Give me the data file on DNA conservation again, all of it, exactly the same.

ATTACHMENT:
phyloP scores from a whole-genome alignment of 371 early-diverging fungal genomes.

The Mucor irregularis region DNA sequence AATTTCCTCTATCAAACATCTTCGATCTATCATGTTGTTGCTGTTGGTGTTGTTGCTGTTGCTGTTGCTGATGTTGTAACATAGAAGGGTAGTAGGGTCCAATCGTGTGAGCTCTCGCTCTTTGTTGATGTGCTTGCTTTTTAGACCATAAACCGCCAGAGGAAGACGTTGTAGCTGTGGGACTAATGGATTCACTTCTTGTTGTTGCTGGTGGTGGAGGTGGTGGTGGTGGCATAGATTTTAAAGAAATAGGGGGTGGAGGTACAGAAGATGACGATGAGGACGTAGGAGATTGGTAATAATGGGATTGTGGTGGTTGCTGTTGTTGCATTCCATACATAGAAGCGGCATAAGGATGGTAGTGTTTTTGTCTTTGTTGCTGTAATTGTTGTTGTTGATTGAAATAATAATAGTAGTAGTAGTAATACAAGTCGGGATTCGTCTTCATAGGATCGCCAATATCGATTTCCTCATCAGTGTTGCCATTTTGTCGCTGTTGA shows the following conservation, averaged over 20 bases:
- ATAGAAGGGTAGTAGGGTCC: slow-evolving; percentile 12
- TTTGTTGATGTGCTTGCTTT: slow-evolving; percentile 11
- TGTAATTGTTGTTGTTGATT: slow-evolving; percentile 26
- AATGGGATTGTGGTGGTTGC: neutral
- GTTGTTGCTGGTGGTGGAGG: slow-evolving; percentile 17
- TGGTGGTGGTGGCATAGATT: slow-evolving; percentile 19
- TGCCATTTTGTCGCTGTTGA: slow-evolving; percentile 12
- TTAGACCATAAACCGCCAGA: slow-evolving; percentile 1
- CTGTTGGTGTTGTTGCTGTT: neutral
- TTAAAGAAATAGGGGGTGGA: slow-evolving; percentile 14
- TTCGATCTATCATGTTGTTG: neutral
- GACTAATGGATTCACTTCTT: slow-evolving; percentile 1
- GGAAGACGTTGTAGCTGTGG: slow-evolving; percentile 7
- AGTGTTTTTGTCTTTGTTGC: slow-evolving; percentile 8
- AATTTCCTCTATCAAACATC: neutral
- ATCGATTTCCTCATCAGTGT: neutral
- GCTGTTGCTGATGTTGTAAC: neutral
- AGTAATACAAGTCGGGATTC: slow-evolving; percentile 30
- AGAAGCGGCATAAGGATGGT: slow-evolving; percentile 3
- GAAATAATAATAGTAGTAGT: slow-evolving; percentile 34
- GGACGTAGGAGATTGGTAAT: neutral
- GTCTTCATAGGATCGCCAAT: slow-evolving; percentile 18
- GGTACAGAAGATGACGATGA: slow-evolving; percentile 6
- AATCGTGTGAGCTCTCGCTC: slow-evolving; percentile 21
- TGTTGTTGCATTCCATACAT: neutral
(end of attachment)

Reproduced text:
phyloP scores from a whole-genome alignment of 371 early-diverging fungal genomes.

The Mucor irregularis region DNA sequence AATTTCCTCTATCAAACATCTTCGATCTATCATGTTGTTGCTGTTGGTGTTGTTGCTGTTGCTGTTGCTGATGTTGTAACATAGAAGGGTAGTAGGGTCCAATCGTGTGAGCTCTCGCTCTTTGTTGATGTGCTTGCTTTTTAGACCATAAACCGCCAGAGGAAGACGTTGTAGCTGTGGGACTAATGGATTCACTTCTTGTTGTTGCTGGTGGTGGAGGTGGTGGTGGTGGCATAGATTTTAAAGAAATAGGGGGTGGAGGTACAGAAGATGACGATGAGGACGTAGGAGATTGGTAATAATGGGATTGTGGTGGTTGCTGTTGTTGCATTCCATACATAGAAGCGGCATAAGGATGGTAGTGTTTTTGTCTTTGTTGCTGTAATTGTTGTTGTTGATTGAAATAATAATAGTAGTAGTAGTAATACAAGTCGGGATTCGTCTTCATAGGATCGCCAATATCGATTTCCTCATCAGTGTTGCCATTTTGTCGCTGTTGA shows the following conservation, averaged over 20 bases:
- ATAGAAGGGTAGTAGGGTCC: slow-evolving; percentile 12
- TTTGTTGATGTGCTTGCTTT: slow-evolving; percentile 11
- TGTAATTGTTGTTGTTGATT: slow-evolving; percentile 26
- AATGGGATTGTGGTGGTTGC: neutral
- GTTGTTGCTGGTGGTGGAGG: slow-evolving; percentile 17
- TGGTGGTGGTGGCATAGATT: slow-evolving; percentile 19
- TGCCATTTTGTCGCTGTTGA: slow-evolving; percentile 12
- TTAGACCATAAACCGCCAGA: slow-evolving; percentile 1
- CTGTTGGTGTTGTTGCTGTT: neutral
- TTAAAGAAATAGGGGGTGGA: slow-evolving; percentile 14
- TTCGATCTATCATGTTGTTG: neutral
- GACTAATGGATTCACTTCTT: slow-evolving; percentile 1
- GGAAGACGTTGTAGCTGTGG: slow-evolving; percentile 7
- AGTGTTTTTGTCTTTGTTGC: slow-evolving; percentile 8
- AATTTCCTCTATCAAACATC: neutral
- ATCGATTTCCTCATCAGTGT: neutral
- GCTGTTGCTGATGTTGTAAC: neutral
- AGTAATACAAGTCGGGATTC: slow-evolving; percentile 30
- AGAAGCGGCATAAGGATGGT: slow-evolving; percentile 3
- GAAATAATAATAGTAGTAGT: slow-evolving; percentile 34
- GGACGTAGGAGATTGGTAAT: neutral
- GTCTTCATAGGATCGCCAAT: slow-evolving; percentile 18
- GGTACAGAAGATGACGATGA: slow-evolving; percentile 6
- AATCGTGTGAGCTCTCGCTC: slow-evolving; percentile 21
- TGTTGTTGCATTCCATACAT: neutral